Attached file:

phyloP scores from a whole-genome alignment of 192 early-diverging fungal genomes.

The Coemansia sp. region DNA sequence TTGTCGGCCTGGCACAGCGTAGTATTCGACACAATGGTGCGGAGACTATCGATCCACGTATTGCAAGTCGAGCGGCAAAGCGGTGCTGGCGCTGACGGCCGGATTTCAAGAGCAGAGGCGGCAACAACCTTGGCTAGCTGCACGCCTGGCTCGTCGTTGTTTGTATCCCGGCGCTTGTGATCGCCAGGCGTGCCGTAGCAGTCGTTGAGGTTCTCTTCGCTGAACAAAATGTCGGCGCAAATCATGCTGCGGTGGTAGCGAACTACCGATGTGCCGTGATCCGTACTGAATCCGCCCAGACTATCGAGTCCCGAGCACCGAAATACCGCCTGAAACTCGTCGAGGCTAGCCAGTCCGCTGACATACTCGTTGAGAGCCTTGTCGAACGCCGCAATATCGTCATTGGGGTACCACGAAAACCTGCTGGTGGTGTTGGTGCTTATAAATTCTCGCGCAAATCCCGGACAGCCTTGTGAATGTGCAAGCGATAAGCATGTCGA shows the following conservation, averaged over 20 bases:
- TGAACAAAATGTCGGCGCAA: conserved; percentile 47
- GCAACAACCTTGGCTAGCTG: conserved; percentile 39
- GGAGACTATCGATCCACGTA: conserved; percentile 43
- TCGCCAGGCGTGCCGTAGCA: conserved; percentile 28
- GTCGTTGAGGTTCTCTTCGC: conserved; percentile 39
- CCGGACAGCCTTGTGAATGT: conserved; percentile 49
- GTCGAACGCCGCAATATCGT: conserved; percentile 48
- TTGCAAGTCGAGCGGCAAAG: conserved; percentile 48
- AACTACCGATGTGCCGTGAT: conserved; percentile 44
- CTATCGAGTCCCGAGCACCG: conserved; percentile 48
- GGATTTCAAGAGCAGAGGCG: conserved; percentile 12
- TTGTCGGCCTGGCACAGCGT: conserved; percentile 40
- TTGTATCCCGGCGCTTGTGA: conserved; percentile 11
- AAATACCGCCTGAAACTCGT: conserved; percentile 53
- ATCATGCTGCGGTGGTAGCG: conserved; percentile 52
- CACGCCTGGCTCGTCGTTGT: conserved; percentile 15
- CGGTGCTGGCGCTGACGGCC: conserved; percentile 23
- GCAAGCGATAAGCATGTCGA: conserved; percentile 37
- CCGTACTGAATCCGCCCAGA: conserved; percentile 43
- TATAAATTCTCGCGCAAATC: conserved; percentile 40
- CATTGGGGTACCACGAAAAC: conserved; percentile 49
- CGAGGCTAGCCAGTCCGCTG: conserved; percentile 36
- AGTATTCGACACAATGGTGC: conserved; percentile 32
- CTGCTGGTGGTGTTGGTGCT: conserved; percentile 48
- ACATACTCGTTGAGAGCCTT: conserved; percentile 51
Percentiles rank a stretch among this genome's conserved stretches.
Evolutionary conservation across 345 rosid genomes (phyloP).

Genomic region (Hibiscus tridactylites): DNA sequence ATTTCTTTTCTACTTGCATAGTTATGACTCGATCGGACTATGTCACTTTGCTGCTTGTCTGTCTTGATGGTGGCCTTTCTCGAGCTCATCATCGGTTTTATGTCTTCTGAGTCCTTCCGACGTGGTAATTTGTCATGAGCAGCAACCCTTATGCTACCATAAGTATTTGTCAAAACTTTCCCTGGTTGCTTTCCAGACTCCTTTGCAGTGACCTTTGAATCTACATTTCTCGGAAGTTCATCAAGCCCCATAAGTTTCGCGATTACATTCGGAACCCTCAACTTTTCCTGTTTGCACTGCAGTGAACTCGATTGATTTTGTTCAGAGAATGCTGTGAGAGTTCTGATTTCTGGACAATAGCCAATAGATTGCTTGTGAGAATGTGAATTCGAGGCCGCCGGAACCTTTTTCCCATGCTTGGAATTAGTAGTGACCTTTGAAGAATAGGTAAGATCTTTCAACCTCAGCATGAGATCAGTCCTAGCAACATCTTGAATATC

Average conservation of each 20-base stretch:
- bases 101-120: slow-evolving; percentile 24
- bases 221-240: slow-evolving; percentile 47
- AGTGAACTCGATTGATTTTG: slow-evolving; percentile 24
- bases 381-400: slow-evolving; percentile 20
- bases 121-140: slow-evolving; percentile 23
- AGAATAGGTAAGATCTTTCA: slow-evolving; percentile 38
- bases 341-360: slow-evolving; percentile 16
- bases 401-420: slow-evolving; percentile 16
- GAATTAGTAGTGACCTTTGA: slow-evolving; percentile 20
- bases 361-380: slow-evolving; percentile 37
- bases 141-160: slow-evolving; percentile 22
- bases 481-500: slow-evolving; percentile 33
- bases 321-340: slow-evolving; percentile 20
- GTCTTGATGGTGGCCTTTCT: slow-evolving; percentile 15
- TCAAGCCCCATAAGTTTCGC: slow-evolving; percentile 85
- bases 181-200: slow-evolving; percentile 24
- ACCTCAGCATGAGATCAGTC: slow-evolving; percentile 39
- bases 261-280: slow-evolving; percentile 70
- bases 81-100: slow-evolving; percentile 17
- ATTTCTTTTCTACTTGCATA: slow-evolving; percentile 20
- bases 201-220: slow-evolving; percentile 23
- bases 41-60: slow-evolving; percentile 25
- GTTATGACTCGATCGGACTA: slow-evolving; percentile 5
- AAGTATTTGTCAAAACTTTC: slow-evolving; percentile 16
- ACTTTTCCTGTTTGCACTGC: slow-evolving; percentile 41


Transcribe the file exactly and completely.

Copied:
phyloP scores from a whole-genome alignment of 192 early-diverging fungal genomes.

The Coemansia sp. region DNA sequence TTGTCGGCCTGGCACAGCGTAGTATTCGACACAATGGTGCGGAGACTATCGATCCACGTATTGCAAGTCGAGCGGCAAAGCGGTGCTGGCGCTGACGGCCGGATTTCAAGAGCAGAGGCGGCAACAACCTTGGCTAGCTGCACGCCTGGCTCGTCGTTGTTTGTATCCCGGCGCTTGTGATCGCCAGGCGTGCCGTAGCAGTCGTTGAGGTTCTCTTCGCTGAACAAAATGTCGGCGCAAATCATGCTGCGGTGGTAGCGAACTACCGATGTGCCGTGATCCGTACTGAATCCGCCCAGACTATCGAGTCCCGAGCACCGAAATACCGCCTGAAACTCGTCGAGGCTAGCCAGTCCGCTGACATACTCGTTGAGAGCCTTGTCGAACGCCGCAATATCGTCATTGGGGTACCACGAAAACCTGCTGGTGGTGTTGGTGCTTATAAATTCTCGCGCAAATCCCGGACAGCCTTGTGAATGTGCAAGCGATAAGCATGTCGA shows the following conservation, averaged over 20 bases:
- TGAACAAAATGTCGGCGCAA: conserved; percentile 47
- GCAACAACCTTGGCTAGCTG: conserved; percentile 39
- GGAGACTATCGATCCACGTA: conserved; percentile 43
- TCGCCAGGCGTGCCGTAGCA: conserved; percentile 28
- GTCGTTGAGGTTCTCTTCGC: conserved; percentile 39
- CCGGACAGCCTTGTGAATGT: conserved; percentile 49
- GTCGAACGCCGCAATATCGT: conserved; percentile 48
- TTGCAAGTCGAGCGGCAAAG: conserved; percentile 48
- AACTACCGATGTGCCGTGAT: conserved; percentile 44
- CTATCGAGTCCCGAGCACCG: conserved; percentile 48
- GGATTTCAAGAGCAGAGGCG: conserved; percentile 12
- TTGTCGGCCTGGCACAGCGT: conserved; percentile 40
- TTGTATCCCGGCGCTTGTGA: conserved; percentile 11
- AAATACCGCCTGAAACTCGT: conserved; percentile 53
- ATCATGCTGCGGTGGTAGCG: conserved; percentile 52
- CACGCCTGGCTCGTCGTTGT: conserved; percentile 15
- CGGTGCTGGCGCTGACGGCC: conserved; percentile 23
- GCAAGCGATAAGCATGTCGA: conserved; percentile 37
- CCGTACTGAATCCGCCCAGA: conserved; percentile 43
- TATAAATTCTCGCGCAAATC: conserved; percentile 40
- CATTGGGGTACCACGAAAAC: conserved; percentile 49
- CGAGGCTAGCCAGTCCGCTG: conserved; percentile 36
- AGTATTCGACACAATGGTGC: conserved; percentile 32
- CTGCTGGTGGTGTTGGTGCT: conserved; percentile 48
- ACATACTCGTTGAGAGCCTT: conserved; percentile 51
Percentiles rank a stretch among this genome's conserved stretches.
Evolutionary conservation across 345 rosid genomes (phyloP).

Genomic region (Hibiscus tridactylites): DNA sequence ATTTCTTTTCTACTTGCATAGTTATGACTCGATCGGACTATGTCACTTTGCTGCTTGTCTGTCTTGATGGTGGCCTTTCTCGAGCTCATCATCGGTTTTATGTCTTCTGAGTCCTTCCGACGTGGTAATTTGTCATGAGCAGCAACCCTTATGCTACCATAAGTATTTGTCAAAACTTTCCCTGGTTGCTTTCCAGACTCCTTTGCAGTGACCTTTGAATCTACATTTCTCGGAAGTTCATCAAGCCCCATAAGTTTCGCGATTACATTCGGAACCCTCAACTTTTCCTGTTTGCACTGCAGTGAACTCGATTGATTTTGTTCAGAGAATGCTGTGAGAGTTCTGATTTCTGGACAATAGCCAATAGATTGCTTGTGAGAATGTGAATTCGAGGCCGCCGGAACCTTTTTCCCATGCTTGGAATTAGTAGTGACCTTTGAAGAATAGGTAAGATCTTTCAACCTCAGCATGAGATCAGTCCTAGCAACATCTTGAATATC

Average conservation of each 20-base stretch:
- bases 101-120: slow-evolving; percentile 24
- bases 221-240: slow-evolving; percentile 47
- AGTGAACTCGATTGATTTTG: slow-evolving; percentile 24
- bases 381-400: slow-evolving; percentile 20
- bases 121-140: slow-evolving; percentile 23
- AGAATAGGTAAGATCTTTCA: slow-evolving; percentile 38
- bases 341-360: slow-evolving; percentile 16
- bases 401-420: slow-evolving; percentile 16
- GAATTAGTAGTGACCTTTGA: slow-evolving; percentile 20
- bases 361-380: slow-evolving; percentile 37
- bases 141-160: slow-evolving; percentile 22
- bases 481-500: slow-evolving; percentile 33
- bases 321-340: slow-evolving; percentile 20
- GTCTTGATGGTGGCCTTTCT: slow-evolving; percentile 15
- TCAAGCCCCATAAGTTTCGC: slow-evolving; percentile 85
- bases 181-200: slow-evolving; percentile 24
- ACCTCAGCATGAGATCAGTC: slow-evolving; percentile 39
- bases 261-280: slow-evolving; percentile 70
- bases 81-100: slow-evolving; percentile 17
- ATTTCTTTTCTACTTGCATA: slow-evolving; percentile 20
- bases 201-220: slow-evolving; percentile 23
- bases 41-60: slow-evolving; percentile 25
- GTTATGACTCGATCGGACTA: slow-evolving; percentile 5
- AAGTATTTGTCAAAACTTTC: slow-evolving; percentile 16
- ACTTTTCCTGTTTGCACTGC: slow-evolving; percentile 41